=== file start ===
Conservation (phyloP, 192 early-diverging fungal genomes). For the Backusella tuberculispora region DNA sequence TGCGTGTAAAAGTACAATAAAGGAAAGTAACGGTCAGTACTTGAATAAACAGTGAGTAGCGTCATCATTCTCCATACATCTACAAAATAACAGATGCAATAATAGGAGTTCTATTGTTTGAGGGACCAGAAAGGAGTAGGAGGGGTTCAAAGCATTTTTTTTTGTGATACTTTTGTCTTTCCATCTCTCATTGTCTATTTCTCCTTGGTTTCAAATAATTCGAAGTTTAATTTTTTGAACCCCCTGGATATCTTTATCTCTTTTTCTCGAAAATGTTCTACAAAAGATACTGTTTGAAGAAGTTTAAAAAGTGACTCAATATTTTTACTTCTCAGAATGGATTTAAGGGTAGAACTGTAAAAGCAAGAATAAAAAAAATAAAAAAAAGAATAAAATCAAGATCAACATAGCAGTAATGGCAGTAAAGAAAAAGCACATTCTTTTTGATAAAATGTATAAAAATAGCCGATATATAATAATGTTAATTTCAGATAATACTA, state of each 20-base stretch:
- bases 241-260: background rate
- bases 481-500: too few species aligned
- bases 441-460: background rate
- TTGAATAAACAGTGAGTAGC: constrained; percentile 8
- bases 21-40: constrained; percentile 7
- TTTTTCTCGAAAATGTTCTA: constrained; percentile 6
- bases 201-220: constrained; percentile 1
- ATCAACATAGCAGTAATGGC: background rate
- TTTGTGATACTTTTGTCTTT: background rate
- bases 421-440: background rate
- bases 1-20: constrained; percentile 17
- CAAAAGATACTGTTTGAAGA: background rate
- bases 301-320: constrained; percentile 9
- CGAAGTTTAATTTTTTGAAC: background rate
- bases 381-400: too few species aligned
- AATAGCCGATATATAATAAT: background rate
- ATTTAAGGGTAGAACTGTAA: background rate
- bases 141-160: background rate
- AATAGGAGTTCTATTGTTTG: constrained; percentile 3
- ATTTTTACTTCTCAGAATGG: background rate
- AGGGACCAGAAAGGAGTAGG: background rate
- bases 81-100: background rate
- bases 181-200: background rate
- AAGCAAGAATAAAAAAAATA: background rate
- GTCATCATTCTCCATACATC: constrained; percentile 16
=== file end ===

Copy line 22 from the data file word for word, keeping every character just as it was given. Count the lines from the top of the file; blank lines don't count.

- AGGGACCAGAAAGGAGTAGG: background rate